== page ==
"Look at the flaked ink on the 'C,' " explains Clemons, offering an impromptu lesson on the Lindbergh in question. "And the top part of the curl on the left-hand side of the 'L'; it's a little, skinny pen, then thicker again as it comes up. Don't you see? That's someone coloring in the bottom part of the curl. Don't you see?"

PSA erroneously read the signature as being that of Chester Nimitz, a United States admiral.

Most laypeople do not see. But Clemons, who has the erudite cadence of an antiquarian bookseller, became friendly with Reeve Lindbergh, Charles' daughter, in the 1980s. Bit by bit, with access to piles of her father's handwriting, he picked up the nuances of Lindbergh's signature. He soon began to authenticate items when the estate would get requests. Later, he began to scour eBay and look for forgeries.

When he came across Sterpka's auction, he sounded the alarm to eBay's fraud division. The site removed the card. An irritated Sterpka tried to ­re­list it, only to have it taken down again. That's when Clemons phoned him.

Clemons's annotated trading card.
Courtesy of Steve Sterpka
Clemons's annotated trading card.

"Within ten minutes," Sterpka says, "I was convinced it was a forgery."

Confused, Sterpka appealed to Upper Deck, sending the card along for examination. But Upper Deck remained convinced that the Lindbergh autograph was genuine.

Sterpka decided to seek another opinion, sending the card to RR Auction, a Beckett advertiser and home to several autograph experts. RR forwarded it to PSA for inspection.

Though PSA had deemed the signature legit just a year before, it issued a new letter signaling retreat. "After a thorough examination of your item," it read, "we regret to report that your item did not pass PSA/DNA authentication."

Sterpka picked up the phone and called an attorney, igniting a lawsuit against PSA's parent company and Upper Deck for fraud and negligent misrepresentation.

His lawyer arranged for Clemons to offer a deposition. "I came loaded for bear," says Clemons, who has thick notebooks citing examples of Lindbergh's handwriting quirks from childhood to just before his death.

By this time, PSA had done another about-face, once again declaring the signature genuine. "They said the second one was inadvertently issued," says Douglas Jaffe, Sterpka's lawyer. "It made no sense."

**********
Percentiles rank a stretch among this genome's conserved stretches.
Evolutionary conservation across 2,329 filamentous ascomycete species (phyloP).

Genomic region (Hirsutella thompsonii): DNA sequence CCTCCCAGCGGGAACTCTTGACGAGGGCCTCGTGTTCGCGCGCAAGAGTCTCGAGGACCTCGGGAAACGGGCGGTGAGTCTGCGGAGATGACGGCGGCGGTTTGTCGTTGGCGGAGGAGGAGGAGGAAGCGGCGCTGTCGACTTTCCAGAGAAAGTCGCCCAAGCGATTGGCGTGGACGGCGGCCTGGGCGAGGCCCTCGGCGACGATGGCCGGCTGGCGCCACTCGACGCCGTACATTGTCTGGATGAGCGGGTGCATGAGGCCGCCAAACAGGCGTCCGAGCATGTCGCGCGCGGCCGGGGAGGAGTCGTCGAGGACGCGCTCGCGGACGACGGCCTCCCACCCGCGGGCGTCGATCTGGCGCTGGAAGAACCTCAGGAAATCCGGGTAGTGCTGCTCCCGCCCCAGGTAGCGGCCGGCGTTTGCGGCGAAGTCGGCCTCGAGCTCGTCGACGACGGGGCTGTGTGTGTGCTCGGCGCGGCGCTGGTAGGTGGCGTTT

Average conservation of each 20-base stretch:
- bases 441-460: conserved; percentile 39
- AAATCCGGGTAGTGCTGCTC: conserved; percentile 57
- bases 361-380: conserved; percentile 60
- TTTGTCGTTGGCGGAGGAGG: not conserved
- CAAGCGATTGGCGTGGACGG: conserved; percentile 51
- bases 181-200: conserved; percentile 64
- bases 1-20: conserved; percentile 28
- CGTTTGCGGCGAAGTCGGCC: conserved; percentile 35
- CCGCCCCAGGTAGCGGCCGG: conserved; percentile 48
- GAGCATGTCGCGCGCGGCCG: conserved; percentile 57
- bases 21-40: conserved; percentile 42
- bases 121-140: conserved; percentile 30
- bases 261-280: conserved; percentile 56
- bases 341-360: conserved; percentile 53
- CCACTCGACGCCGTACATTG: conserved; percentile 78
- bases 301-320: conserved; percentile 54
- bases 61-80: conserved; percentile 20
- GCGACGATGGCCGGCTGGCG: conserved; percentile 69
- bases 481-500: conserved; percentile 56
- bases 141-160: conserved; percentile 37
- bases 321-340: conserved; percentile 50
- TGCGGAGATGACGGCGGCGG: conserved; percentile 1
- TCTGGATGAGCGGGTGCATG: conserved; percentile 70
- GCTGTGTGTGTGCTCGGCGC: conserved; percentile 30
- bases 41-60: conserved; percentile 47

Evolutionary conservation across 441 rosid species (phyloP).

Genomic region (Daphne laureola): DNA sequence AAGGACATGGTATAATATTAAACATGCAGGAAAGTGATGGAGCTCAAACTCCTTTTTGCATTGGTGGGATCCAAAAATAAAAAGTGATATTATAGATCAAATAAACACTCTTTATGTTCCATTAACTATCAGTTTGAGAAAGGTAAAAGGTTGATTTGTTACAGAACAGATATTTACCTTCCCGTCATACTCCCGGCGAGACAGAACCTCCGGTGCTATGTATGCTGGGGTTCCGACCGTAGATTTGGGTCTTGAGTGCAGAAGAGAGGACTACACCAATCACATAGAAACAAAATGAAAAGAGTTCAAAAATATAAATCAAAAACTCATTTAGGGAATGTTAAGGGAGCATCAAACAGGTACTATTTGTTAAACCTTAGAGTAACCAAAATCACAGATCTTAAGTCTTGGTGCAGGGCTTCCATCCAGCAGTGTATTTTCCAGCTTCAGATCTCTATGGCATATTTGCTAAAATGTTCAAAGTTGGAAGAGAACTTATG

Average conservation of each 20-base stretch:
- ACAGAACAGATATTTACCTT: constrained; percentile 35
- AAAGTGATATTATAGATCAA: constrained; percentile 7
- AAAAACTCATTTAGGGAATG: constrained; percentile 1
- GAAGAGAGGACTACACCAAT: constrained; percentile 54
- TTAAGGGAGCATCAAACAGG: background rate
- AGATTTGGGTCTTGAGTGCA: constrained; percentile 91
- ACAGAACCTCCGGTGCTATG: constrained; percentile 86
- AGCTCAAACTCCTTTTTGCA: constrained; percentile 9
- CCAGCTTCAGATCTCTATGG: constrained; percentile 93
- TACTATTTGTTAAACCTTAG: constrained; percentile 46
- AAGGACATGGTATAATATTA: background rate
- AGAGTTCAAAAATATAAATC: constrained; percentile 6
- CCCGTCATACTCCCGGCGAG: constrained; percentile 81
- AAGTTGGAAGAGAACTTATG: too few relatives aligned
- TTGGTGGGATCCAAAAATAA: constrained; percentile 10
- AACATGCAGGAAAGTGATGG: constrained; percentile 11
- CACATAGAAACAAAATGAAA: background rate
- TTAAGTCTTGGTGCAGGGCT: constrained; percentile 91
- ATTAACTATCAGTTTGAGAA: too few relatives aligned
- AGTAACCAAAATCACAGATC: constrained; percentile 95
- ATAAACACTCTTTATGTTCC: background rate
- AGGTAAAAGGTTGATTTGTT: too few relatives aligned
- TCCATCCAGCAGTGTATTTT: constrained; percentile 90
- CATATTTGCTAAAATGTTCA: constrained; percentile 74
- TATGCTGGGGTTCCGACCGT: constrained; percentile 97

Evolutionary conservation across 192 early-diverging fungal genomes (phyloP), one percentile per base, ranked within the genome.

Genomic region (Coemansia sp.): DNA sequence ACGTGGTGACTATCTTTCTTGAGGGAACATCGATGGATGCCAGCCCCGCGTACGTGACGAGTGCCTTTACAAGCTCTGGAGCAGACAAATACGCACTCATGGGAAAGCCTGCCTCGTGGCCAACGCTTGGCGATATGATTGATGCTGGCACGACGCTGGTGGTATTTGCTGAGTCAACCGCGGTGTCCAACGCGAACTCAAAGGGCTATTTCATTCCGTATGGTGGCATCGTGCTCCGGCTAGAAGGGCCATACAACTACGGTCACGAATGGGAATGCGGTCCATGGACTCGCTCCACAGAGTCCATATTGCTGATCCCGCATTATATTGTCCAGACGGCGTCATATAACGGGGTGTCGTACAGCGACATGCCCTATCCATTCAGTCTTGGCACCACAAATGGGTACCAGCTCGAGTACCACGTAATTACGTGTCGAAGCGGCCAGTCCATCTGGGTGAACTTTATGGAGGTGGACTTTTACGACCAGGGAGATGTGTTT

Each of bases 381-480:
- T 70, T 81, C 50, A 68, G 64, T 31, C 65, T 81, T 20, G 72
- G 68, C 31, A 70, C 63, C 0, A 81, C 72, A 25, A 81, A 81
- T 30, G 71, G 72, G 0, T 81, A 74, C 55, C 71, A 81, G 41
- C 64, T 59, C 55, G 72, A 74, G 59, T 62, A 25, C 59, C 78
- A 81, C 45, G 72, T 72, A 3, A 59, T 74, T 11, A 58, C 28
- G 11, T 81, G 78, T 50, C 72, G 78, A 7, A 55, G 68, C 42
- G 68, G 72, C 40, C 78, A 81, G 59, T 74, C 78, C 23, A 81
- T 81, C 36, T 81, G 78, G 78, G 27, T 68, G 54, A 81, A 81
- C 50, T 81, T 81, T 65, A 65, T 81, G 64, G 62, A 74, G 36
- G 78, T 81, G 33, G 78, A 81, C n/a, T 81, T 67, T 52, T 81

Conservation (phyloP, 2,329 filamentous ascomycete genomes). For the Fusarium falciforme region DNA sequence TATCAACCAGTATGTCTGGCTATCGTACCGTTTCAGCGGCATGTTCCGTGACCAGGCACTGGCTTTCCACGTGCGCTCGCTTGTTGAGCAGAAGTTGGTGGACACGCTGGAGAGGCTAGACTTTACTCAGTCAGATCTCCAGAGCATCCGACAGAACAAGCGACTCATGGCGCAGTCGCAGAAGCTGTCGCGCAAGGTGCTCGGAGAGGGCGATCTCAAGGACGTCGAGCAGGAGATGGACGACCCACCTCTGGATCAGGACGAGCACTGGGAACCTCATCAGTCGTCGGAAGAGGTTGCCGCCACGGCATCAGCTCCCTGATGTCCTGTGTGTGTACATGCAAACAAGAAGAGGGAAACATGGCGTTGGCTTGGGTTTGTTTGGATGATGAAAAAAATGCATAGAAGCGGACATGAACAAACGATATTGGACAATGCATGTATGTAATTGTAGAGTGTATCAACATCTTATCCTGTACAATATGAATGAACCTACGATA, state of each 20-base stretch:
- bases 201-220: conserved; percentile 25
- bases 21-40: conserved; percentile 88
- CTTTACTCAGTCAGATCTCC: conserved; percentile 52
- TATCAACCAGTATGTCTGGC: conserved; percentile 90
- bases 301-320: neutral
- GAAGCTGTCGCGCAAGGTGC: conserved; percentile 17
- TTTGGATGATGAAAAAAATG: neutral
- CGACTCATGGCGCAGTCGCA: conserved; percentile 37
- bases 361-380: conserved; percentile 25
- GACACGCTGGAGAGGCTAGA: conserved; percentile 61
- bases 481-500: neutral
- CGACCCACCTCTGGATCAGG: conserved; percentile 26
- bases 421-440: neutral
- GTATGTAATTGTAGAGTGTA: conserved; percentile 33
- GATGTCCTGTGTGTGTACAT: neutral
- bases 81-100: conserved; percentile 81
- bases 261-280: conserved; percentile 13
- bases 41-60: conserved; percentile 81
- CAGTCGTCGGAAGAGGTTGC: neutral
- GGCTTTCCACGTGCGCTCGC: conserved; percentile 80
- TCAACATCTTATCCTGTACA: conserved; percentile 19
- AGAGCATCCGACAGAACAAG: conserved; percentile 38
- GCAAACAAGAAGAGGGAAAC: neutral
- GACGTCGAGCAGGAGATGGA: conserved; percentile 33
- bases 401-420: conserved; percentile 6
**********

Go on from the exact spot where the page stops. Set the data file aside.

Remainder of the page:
The depositions Jaffe took offered a look inside the turbulent submission process Sterpka's card was subjected to. Testimony revealed no one at PSA could identify who examined the autograph the second time. PSA principal authenticator Steve Grad said he had no personal involvement beyond signing the rejection letter.

"A mistake was made," Grad repeatedly told Jaffe.

Though the company now claimed the Lindbergh was authentic, it still offered $6,000 to settle. Sterpka's lawyer wanted Upper Deck to match it, but Upper Deck refused, betting that Sterp­ka could not prove his charges.

He couldn't. Last November, a judge shot down Sterpka's suit, noting that both companies believed the signature to be genuine and therefore could not have intentionally committed fraud.

The result left Sterpka confused. "I've got two documents from the same company saying two different things," he says. "How did I lose this case?"

The Miami golf dealers' decades-long court fight began with an in-house authenticator hired in the mid-'90s as part of an effort by IMG, the sports agency that represented Tiger Woods and Arnold Palmer, to attack supposed autograph fraud. It illustrates the perils of relying on an expert who claims he can divine frauds from real autographs.

The day before the arrests at the 1997 Masters, a private investigator mailed a few autographed photos ordered at the stand run by Gotta Have It, a South Miami shop owned by businessman Bruce Matthews, to an expert. Comparing them to a few dozen signatures he knew to be from the golfers, the expert proclaimed Gotta Have It's products to be "probable forgeries."

There are several problems with this strategy. For one thing, the "comparison autographs" are signed by the golfers sitting down in a controlled environment, while many of the autographs sold by dealers like Gotta Have It are scrawled in a rush for fans in a crowd. "We easily shut that down with our own authenticator," Rypel says of the expert's testimony. "We had witnesses who saw them sign these autographs on the course."

While IMG told national media the arrests showed stars getting serious about fake signatures, Rypel says the crackdown was more about Woods' trying to get control over a blossoming market for his autograph. The "expert" who proclaimed that Gotta Have It's were fake was simply aiding that strategy, he says.

"They were successful in shutting down a lot of dealers," says Rypel. "The very next day, we had people wanting their money back. A guy in Japan who had spent $50,000 with us wanted all of it back. It hurt our reputation very quickly."

When Palmer, Woods, and Nicklaus filed a federal lawsuit against Matthews and his company, the Miami businessman quickly filed a countersuit. The golfers and the shop eventually reached a deal with a mediator in January 2001: The three golfers would provide a few hundred officially authorized signatures a year to the dealer to resell, with profits being shared all around. (The criminal charges in Georgia against Maurer and the others were also dropped.)

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